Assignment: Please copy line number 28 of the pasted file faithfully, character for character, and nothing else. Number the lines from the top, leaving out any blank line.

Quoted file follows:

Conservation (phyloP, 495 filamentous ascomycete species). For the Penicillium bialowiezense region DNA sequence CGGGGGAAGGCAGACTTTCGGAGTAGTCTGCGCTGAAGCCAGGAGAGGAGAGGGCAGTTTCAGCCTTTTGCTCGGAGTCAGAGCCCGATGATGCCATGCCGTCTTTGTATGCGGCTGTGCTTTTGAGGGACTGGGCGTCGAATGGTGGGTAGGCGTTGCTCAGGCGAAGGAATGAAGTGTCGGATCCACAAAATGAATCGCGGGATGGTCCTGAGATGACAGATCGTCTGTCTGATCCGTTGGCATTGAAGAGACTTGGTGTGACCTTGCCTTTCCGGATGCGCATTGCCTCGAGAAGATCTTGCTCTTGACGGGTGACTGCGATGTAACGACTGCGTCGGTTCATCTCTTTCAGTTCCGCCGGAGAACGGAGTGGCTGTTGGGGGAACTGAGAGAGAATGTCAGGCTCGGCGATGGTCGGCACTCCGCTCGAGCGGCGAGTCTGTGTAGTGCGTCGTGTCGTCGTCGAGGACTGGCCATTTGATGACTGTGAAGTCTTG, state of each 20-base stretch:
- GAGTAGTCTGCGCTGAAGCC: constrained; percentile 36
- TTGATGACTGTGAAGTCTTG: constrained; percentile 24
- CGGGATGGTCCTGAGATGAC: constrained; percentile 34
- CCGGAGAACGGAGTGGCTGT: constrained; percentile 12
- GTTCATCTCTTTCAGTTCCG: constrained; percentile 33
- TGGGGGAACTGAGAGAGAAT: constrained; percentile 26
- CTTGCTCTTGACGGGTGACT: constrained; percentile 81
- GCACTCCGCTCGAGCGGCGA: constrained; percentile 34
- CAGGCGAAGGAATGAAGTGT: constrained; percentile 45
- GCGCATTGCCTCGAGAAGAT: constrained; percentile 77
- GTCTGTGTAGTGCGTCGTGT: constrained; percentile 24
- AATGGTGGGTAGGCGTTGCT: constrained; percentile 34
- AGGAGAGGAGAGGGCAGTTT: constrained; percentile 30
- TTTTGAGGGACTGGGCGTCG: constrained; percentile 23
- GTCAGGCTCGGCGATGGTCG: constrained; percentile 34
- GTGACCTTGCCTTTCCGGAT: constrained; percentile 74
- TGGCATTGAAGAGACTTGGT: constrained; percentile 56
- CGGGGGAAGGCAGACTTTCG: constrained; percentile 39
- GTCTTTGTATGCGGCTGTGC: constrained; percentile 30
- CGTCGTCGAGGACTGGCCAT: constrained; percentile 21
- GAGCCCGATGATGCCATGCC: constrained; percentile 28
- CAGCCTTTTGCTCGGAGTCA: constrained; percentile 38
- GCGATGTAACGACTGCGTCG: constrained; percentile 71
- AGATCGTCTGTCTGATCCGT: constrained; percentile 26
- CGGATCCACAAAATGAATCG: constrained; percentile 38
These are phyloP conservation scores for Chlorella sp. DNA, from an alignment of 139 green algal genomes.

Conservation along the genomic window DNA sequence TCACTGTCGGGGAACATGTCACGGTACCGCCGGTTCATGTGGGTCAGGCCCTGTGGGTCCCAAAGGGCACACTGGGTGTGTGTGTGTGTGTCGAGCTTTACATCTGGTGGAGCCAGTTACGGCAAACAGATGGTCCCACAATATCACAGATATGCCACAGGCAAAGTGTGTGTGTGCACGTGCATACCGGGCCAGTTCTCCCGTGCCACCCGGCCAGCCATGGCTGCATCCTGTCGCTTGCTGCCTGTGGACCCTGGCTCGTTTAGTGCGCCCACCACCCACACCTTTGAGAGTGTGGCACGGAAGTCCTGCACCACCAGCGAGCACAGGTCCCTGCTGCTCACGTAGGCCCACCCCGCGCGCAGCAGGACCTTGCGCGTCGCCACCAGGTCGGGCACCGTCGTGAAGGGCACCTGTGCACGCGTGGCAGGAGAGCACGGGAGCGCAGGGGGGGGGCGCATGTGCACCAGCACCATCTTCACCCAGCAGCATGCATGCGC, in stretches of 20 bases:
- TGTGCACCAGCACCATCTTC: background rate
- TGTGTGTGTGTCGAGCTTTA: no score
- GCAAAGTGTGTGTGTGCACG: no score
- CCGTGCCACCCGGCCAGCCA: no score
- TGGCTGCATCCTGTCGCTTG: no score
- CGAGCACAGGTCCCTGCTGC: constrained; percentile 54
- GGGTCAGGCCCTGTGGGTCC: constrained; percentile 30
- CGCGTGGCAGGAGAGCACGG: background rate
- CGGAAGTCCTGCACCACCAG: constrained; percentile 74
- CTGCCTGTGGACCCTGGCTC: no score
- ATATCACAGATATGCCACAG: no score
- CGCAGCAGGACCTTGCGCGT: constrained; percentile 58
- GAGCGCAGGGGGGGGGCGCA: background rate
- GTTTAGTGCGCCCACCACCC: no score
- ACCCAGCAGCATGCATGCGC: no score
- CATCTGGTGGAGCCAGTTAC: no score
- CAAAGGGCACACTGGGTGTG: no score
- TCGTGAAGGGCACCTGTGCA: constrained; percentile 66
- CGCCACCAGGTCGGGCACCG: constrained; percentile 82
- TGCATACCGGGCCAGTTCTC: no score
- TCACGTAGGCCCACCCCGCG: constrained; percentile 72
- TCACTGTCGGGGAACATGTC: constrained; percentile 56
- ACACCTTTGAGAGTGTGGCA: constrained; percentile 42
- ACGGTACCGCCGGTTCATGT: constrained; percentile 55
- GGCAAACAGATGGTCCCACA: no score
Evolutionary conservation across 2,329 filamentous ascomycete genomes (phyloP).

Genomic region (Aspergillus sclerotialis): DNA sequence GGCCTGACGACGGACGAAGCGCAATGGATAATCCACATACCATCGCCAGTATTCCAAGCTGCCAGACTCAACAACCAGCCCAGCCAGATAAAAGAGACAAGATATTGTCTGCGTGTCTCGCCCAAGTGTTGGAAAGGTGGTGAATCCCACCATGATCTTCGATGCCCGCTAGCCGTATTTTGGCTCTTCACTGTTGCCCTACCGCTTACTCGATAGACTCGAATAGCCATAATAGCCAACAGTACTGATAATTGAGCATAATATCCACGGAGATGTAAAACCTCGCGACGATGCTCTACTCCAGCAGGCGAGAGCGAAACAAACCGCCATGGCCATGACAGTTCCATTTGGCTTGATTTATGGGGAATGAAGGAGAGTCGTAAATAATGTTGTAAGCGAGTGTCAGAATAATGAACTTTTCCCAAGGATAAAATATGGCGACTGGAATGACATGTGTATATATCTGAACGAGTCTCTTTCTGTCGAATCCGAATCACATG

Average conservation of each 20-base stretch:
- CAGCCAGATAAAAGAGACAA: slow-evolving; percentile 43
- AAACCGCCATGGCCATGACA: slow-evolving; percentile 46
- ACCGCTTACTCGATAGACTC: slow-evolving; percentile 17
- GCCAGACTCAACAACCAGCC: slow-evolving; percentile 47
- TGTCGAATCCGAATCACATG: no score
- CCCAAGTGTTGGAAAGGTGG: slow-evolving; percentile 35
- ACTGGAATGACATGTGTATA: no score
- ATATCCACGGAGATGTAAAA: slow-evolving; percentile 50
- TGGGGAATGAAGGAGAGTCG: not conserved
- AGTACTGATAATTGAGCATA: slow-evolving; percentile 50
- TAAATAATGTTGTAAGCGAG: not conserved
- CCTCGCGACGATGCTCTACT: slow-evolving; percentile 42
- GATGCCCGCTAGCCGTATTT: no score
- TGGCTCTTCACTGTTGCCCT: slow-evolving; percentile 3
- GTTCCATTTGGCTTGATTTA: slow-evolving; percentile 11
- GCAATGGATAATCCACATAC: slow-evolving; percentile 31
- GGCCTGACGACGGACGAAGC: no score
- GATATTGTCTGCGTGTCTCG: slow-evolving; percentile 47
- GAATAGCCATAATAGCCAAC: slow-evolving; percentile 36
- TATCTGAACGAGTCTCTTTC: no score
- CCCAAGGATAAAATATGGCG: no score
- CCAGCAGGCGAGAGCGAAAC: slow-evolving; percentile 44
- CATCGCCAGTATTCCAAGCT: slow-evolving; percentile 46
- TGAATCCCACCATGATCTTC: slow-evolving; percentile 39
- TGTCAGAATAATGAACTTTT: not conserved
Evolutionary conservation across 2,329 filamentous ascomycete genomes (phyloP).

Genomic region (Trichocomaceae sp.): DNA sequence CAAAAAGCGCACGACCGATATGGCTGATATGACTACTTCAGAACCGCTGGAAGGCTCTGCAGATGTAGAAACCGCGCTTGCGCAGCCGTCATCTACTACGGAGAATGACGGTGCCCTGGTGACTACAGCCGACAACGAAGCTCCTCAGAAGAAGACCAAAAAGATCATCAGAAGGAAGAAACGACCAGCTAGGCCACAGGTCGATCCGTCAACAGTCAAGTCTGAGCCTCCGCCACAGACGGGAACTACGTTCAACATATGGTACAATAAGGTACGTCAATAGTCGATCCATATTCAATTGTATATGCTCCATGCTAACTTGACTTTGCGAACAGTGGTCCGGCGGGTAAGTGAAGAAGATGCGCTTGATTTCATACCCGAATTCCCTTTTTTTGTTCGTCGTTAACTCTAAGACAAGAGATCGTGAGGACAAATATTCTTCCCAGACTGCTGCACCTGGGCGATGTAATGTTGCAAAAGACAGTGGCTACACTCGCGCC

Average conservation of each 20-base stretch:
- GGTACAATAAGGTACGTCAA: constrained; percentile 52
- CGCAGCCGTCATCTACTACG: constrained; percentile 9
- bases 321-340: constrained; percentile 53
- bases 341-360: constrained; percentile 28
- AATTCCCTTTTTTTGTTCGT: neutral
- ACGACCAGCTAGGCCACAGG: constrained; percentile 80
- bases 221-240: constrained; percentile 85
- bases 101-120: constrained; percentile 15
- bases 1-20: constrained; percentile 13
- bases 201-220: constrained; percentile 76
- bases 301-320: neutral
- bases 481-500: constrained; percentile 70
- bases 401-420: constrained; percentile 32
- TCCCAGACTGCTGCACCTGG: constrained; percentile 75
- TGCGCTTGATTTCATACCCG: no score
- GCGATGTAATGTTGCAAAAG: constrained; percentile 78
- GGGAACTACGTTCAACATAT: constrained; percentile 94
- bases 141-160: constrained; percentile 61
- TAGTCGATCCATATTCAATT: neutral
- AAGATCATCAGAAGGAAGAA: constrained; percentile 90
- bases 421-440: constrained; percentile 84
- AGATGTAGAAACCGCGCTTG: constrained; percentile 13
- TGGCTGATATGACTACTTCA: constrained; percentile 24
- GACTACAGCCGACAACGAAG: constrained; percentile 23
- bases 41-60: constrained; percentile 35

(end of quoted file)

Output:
Conservation along the genomic window DNA sequence TCACTGTCGGGGAACATGTCACGGTACCGCCGGTTCATGTGGGTCAGGCCCTGTGGGTCCCAAAGGGCACACTGGGTGTGTGTGTGTGTGTCGAGCTTTACATCTGGTGGAGCCAGTTACGGCAAACAGATGGTCCCACAATATCACAGATATGCCACAGGCAAAGTGTGTGTGTGCACGTGCATACCGGGCCAGTTCTCCCGTGCCACCCGGCCAGCCATGGCTGCATCCTGTCGCTTGCTGCCTGTGGACCCTGGCTCGTTTAGTGCGCCCACCACCCACACCTTTGAGAGTGTGGCACGGAAGTCCTGCACCACCAGCGAGCACAGGTCCCTGCTGCTCACGTAGGCCCACCCCGCGCGCAGCAGGACCTTGCGCGTCGCCACCAGGTCGGGCACCGTCGTGAAGGGCACCTGTGCACGCGTGGCAGGAGAGCACGGGAGCGCAGGGGGGGGGCGCATGTGCACCAGCACCATCTTCACCCAGCAGCATGCATGCGC, in stretches of 20 bases: